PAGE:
Thanks for your comment and you’re right, I checked with Giles our expert and this is his reply:
‘It is correct to say that “off the boil” water (ie 96 degrees) is the correct temperature.
However the water does need to have hit boiling point first; and it takes only a count of 5-7 seconds to stop bubbling and drop to 96.
In the ‘tasting room’ we are used to intentionally starting off slowly – ie the water has had time to go off the boil.’

Bill Pearson says:
25 September 2011

I buy all my coffee from Has Bean (www.hasbean.co.uk) who are small independent coffee roasters near Stafford. They buy direct from the grower and support small growers who can’t afford to be in Fair Trade. They don’t over roast the beans (like some high street chains) and they sell about 60 different varieties which are freshly roasted when you order them. I’ve no connection with this business, other than being a very satisfied customer.


It’s all very well comparing things to find the best one but unless you’re grinding coffee yourself you’re already doing yourself a disservice. More surface area means going stale all the more quickly – sure the first cup of pre-ground stuff might taste ok but after that it’s going rapidly downhill. I’d recommend whole bean, and if you can, roasted in the previous 2-3 days. Grind what you need each time. Preparation method is a whole other business but do that at minimum. Good coffee should vividly taste like the description on the packet if it’s made properly, various fruits and toffees and chocolates etc., if you’re not getting that it’s worth the little extra time to source and make.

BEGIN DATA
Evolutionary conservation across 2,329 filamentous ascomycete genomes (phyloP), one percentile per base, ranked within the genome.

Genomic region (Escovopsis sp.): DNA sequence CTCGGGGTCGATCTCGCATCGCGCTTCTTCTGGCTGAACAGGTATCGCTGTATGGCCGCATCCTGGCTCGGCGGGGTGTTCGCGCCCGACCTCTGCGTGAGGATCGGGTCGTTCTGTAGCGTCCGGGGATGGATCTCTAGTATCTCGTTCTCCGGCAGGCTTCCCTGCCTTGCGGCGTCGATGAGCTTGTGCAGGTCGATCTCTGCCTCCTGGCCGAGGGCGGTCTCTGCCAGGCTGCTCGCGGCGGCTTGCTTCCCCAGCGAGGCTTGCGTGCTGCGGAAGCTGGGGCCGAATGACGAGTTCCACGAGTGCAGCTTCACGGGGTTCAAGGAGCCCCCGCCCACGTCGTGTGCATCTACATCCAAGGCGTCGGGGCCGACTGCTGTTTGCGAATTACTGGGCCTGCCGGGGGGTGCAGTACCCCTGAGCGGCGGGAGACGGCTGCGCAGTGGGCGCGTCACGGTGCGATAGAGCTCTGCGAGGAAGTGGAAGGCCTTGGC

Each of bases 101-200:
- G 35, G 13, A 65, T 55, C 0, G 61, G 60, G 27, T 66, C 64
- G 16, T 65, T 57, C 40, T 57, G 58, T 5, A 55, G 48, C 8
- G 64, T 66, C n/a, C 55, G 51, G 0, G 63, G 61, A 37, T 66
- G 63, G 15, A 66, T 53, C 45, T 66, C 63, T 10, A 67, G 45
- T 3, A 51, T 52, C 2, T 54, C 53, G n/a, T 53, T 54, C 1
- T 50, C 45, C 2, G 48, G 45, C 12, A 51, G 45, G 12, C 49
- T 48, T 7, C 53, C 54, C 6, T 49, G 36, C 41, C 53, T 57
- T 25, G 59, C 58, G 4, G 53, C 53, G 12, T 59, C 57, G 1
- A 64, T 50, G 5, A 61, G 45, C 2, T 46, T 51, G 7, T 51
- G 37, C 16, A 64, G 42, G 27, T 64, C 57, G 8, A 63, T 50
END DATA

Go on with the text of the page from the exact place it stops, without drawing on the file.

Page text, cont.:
We’ve been enjoying a cup of ‘real’ coffee every morning for years. However, if you use ‘ready ground’ coffee you’re already using an inferior product, which tastes stale even from a newly opened packet. We agree with Bob; the best flavour is from freshly ground beans, using only what you need at any one time. Preparation takes less time than it takes the kettle to boil! Adding boiling water will spoil the flavour, so let the water cool a bit before adding to your coffee.
I think probably coffee is a bit of a luxury, but no more so than enojoying wine, and you can always source it cheaper online – try discountcoffee.co.uk. It starts at about £7.50 per kilo bag. We prefer to use Fairtrade coffee, which costs £9.89.per kilo, plus delivery. However, if you get together with some coffee-loving friends and family, you can buy